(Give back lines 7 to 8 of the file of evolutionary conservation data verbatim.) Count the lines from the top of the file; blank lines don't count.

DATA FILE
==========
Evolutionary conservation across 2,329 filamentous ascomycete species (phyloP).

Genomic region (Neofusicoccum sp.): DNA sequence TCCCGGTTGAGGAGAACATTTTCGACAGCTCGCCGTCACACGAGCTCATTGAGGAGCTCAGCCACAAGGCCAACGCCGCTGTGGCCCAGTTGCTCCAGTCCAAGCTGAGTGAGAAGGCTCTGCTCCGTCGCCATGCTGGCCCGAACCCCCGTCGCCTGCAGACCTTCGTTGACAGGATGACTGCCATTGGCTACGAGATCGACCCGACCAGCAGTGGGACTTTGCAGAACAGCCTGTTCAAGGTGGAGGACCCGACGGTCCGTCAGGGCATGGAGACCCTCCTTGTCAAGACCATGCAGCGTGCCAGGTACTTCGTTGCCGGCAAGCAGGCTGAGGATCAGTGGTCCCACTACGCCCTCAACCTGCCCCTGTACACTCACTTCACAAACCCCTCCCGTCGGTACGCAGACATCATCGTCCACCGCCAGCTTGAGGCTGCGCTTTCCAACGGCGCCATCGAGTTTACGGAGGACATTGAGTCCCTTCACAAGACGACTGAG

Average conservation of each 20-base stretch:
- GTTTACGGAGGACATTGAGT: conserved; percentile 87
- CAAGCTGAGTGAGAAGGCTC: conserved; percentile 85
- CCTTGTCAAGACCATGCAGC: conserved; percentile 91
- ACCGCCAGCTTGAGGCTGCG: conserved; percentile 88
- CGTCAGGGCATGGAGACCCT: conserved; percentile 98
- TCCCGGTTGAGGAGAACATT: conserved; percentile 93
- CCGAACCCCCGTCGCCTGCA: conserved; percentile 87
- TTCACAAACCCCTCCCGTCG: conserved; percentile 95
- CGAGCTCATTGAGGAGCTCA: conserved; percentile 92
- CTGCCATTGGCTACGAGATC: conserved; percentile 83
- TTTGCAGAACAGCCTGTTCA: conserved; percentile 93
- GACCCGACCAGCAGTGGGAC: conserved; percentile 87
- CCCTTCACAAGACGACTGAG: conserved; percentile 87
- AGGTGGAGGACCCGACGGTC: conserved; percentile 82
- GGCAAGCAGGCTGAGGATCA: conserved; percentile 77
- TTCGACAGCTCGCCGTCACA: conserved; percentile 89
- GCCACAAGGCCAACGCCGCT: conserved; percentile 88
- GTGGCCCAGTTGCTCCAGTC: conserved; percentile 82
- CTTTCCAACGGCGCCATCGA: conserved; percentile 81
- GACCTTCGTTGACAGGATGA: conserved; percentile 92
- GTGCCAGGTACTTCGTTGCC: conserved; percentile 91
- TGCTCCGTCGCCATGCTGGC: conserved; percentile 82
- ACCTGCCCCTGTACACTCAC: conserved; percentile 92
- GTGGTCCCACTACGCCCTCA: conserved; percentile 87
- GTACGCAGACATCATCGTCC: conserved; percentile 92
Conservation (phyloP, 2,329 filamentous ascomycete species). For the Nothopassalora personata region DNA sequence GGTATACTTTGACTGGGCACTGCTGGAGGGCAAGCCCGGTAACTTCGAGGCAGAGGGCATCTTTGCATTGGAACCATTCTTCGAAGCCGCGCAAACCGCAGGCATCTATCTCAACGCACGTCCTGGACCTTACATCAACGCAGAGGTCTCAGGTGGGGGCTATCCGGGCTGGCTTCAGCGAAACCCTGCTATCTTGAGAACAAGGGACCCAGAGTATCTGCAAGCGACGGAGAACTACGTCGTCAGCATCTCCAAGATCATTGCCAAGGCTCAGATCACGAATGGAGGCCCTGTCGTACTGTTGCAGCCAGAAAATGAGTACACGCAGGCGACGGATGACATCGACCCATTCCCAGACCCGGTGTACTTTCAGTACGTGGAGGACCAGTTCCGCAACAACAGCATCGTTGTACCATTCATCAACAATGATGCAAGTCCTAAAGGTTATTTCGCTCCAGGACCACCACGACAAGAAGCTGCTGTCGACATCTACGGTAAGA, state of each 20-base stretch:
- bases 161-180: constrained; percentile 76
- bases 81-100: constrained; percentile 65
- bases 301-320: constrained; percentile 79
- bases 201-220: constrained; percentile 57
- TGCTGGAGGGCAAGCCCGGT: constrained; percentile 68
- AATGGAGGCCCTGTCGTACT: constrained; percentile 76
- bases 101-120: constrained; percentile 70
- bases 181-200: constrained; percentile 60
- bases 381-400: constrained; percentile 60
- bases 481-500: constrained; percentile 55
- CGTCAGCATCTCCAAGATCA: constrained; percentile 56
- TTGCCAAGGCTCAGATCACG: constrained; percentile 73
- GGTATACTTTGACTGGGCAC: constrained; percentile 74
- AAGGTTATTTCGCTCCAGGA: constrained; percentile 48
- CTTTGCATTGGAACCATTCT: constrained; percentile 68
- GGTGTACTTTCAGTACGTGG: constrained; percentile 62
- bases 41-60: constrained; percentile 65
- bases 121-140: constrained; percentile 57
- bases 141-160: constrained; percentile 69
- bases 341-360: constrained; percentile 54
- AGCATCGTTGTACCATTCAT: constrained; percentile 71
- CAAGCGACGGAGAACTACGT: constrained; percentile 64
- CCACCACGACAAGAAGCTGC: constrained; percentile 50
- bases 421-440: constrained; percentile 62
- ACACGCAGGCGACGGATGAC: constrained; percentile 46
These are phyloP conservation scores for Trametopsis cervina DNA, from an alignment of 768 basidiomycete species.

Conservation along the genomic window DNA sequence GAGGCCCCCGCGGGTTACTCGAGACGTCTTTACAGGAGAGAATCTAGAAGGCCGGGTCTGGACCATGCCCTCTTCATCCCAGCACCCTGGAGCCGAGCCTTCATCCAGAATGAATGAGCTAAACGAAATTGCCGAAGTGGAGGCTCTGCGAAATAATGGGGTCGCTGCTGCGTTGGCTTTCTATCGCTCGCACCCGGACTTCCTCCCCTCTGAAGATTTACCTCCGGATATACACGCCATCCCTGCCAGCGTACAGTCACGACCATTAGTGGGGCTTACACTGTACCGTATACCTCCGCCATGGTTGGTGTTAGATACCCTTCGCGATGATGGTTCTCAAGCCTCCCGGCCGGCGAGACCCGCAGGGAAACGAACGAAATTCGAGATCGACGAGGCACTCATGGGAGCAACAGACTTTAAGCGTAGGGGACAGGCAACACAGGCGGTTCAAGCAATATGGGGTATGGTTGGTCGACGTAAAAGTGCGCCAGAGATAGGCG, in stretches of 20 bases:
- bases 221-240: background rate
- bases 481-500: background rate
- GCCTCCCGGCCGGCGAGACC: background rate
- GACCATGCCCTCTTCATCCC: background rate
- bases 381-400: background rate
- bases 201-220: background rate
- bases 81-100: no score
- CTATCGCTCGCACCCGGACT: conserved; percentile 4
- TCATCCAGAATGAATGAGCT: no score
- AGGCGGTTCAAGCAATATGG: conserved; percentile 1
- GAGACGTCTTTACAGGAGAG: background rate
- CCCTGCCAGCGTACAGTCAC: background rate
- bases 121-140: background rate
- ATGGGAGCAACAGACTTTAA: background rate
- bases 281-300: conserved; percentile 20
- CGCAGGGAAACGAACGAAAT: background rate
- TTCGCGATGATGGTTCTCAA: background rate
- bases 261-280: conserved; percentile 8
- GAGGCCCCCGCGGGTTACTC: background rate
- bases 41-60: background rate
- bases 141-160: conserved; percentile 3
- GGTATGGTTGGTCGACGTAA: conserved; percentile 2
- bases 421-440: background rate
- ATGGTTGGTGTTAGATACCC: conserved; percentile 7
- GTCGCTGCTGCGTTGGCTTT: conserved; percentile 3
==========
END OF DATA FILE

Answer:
- ACCGCCAGCTTGAGGCTGCG: conserved; percentile 88
- CGTCAGGGCATGGAGACCCT: conserved; percentile 98